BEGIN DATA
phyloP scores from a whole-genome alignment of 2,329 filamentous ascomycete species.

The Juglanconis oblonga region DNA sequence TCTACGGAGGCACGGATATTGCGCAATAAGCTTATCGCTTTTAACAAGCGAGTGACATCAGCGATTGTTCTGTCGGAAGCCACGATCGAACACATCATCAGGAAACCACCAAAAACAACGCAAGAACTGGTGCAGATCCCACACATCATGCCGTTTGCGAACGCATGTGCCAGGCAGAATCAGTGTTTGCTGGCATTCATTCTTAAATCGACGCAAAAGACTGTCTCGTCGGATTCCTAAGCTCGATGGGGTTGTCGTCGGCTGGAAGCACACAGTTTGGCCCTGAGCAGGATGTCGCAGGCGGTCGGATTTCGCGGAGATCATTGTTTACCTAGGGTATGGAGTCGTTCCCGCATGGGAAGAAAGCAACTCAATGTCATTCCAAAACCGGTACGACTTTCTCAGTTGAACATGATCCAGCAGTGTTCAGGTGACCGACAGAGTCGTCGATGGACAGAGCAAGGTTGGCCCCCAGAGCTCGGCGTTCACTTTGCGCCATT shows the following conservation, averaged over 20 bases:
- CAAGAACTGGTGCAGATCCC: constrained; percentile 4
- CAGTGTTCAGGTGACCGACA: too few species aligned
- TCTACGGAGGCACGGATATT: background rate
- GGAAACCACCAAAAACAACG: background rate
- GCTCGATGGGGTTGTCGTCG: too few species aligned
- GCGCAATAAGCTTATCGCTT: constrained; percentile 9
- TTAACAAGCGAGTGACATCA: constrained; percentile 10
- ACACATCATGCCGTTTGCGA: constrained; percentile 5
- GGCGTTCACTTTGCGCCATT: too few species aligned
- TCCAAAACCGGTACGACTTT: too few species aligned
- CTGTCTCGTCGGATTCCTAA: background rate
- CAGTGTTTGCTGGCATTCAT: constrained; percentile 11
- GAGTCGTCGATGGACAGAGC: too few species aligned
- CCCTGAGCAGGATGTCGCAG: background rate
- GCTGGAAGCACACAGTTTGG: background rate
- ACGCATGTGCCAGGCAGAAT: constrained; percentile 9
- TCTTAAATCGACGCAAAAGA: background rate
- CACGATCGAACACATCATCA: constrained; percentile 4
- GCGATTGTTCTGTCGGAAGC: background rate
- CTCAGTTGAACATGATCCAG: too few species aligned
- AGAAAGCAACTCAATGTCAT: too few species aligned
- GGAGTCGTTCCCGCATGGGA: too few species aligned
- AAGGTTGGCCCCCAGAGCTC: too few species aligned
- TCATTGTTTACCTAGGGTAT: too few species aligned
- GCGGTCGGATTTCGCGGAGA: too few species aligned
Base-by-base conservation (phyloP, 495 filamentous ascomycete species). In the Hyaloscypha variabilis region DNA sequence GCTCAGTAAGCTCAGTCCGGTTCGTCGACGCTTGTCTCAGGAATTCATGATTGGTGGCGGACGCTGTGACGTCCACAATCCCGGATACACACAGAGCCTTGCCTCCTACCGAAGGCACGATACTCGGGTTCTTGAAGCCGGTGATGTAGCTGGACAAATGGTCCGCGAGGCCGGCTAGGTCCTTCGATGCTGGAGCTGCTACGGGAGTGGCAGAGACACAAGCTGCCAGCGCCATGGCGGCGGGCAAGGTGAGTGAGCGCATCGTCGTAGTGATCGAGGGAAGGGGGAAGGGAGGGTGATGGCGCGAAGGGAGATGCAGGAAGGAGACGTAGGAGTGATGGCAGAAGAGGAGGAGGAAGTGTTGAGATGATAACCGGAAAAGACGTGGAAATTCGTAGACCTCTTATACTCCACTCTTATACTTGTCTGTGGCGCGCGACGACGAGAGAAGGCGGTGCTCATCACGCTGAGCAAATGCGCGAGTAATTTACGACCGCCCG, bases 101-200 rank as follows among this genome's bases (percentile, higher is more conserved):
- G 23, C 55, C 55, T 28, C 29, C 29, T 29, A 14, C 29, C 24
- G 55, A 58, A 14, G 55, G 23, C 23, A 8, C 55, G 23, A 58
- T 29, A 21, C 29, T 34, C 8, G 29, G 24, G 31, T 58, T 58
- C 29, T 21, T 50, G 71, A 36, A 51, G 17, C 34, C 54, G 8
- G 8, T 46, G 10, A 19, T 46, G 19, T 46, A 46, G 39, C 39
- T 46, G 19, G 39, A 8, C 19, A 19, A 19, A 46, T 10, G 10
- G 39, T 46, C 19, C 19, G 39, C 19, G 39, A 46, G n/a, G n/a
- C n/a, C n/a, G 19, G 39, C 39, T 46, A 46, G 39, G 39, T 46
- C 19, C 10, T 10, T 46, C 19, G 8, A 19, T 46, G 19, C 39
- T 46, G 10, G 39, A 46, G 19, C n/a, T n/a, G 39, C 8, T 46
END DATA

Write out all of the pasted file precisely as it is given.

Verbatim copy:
phyloP scores from a whole-genome alignment of 2,329 filamentous ascomycete species.

The Juglanconis oblonga region DNA sequence TCTACGGAGGCACGGATATTGCGCAATAAGCTTATCGCTTTTAACAAGCGAGTGACATCAGCGATTGTTCTGTCGGAAGCCACGATCGAACACATCATCAGGAAACCACCAAAAACAACGCAAGAACTGGTGCAGATCCCACACATCATGCCGTTTGCGAACGCATGTGCCAGGCAGAATCAGTGTTTGCTGGCATTCATTCTTAAATCGACGCAAAAGACTGTCTCGTCGGATTCCTAAGCTCGATGGGGTTGTCGTCGGCTGGAAGCACACAGTTTGGCCCTGAGCAGGATGTCGCAGGCGGTCGGATTTCGCGGAGATCATTGTTTACCTAGGGTATGGAGTCGTTCCCGCATGGGAAGAAAGCAACTCAATGTCATTCCAAAACCGGTACGACTTTCTCAGTTGAACATGATCCAGCAGTGTTCAGGTGACCGACAGAGTCGTCGATGGACAGAGCAAGGTTGGCCCCCAGAGCTCGGCGTTCACTTTGCGCCATT shows the following conservation, averaged over 20 bases:
- CAAGAACTGGTGCAGATCCC: constrained; percentile 4
- CAGTGTTCAGGTGACCGACA: too few species aligned
- TCTACGGAGGCACGGATATT: background rate
- GGAAACCACCAAAAACAACG: background rate
- GCTCGATGGGGTTGTCGTCG: too few species aligned
- GCGCAATAAGCTTATCGCTT: constrained; percentile 9
- TTAACAAGCGAGTGACATCA: constrained; percentile 10
- ACACATCATGCCGTTTGCGA: constrained; percentile 5
- GGCGTTCACTTTGCGCCATT: too few species aligned
- TCCAAAACCGGTACGACTTT: too few species aligned
- CTGTCTCGTCGGATTCCTAA: background rate
- CAGTGTTTGCTGGCATTCAT: constrained; percentile 11
- GAGTCGTCGATGGACAGAGC: too few species aligned
- CCCTGAGCAGGATGTCGCAG: background rate
- GCTGGAAGCACACAGTTTGG: background rate
- ACGCATGTGCCAGGCAGAAT: constrained; percentile 9
- TCTTAAATCGACGCAAAAGA: background rate
- CACGATCGAACACATCATCA: constrained; percentile 4
- GCGATTGTTCTGTCGGAAGC: background rate
- CTCAGTTGAACATGATCCAG: too few species aligned
- AGAAAGCAACTCAATGTCAT: too few species aligned
- GGAGTCGTTCCCGCATGGGA: too few species aligned
- AAGGTTGGCCCCCAGAGCTC: too few species aligned
- TCATTGTTTACCTAGGGTAT: too few species aligned
- GCGGTCGGATTTCGCGGAGA: too few species aligned
Base-by-base conservation (phyloP, 495 filamentous ascomycete species). In the Hyaloscypha variabilis region DNA sequence GCTCAGTAAGCTCAGTCCGGTTCGTCGACGCTTGTCTCAGGAATTCATGATTGGTGGCGGACGCTGTGACGTCCACAATCCCGGATACACACAGAGCCTTGCCTCCTACCGAAGGCACGATACTCGGGTTCTTGAAGCCGGTGATGTAGCTGGACAAATGGTCCGCGAGGCCGGCTAGGTCCTTCGATGCTGGAGCTGCTACGGGAGTGGCAGAGACACAAGCTGCCAGCGCCATGGCGGCGGGCAAGGTGAGTGAGCGCATCGTCGTAGTGATCGAGGGAAGGGGGAAGGGAGGGTGATGGCGCGAAGGGAGATGCAGGAAGGAGACGTAGGAGTGATGGCAGAAGAGGAGGAGGAAGTGTTGAGATGATAACCGGAAAAGACGTGGAAATTCGTAGACCTCTTATACTCCACTCTTATACTTGTCTGTGGCGCGCGACGACGAGAGAAGGCGGTGCTCATCACGCTGAGCAAATGCGCGAGTAATTTACGACCGCCCG, bases 101-200 rank as follows among this genome's bases (percentile, higher is more conserved):
- G 23, C 55, C 55, T 28, C 29, C 29, T 29, A 14, C 29, C 24
- G 55, A 58, A 14, G 55, G 23, C 23, A 8, C 55, G 23, A 58
- T 29, A 21, C 29, T 34, C 8, G 29, G 24, G 31, T 58, T 58
- C 29, T 21, T 50, G 71, A 36, A 51, G 17, C 34, C 54, G 8
- G 8, T 46, G 10, A 19, T 46, G 19, T 46, A 46, G 39, C 39
- T 46, G 19, G 39, A 8, C 19, A 19, A 19, A 46, T 10, G 10
- G 39, T 46, C 19, C 19, G 39, C 19, G 39, A 46, G n/a, G n/a
- C n/a, C n/a, G 19, G 39, C 39, T 46, A 46, G 39, G 39, T 46
- C 19, C 10, T 10, T 46, C 19, G 8, A 19, T 46, G 19, C 39
- T 46, G 10, G 39, A 46, G 19, C n/a, T n/a, G 39, C 8, T 46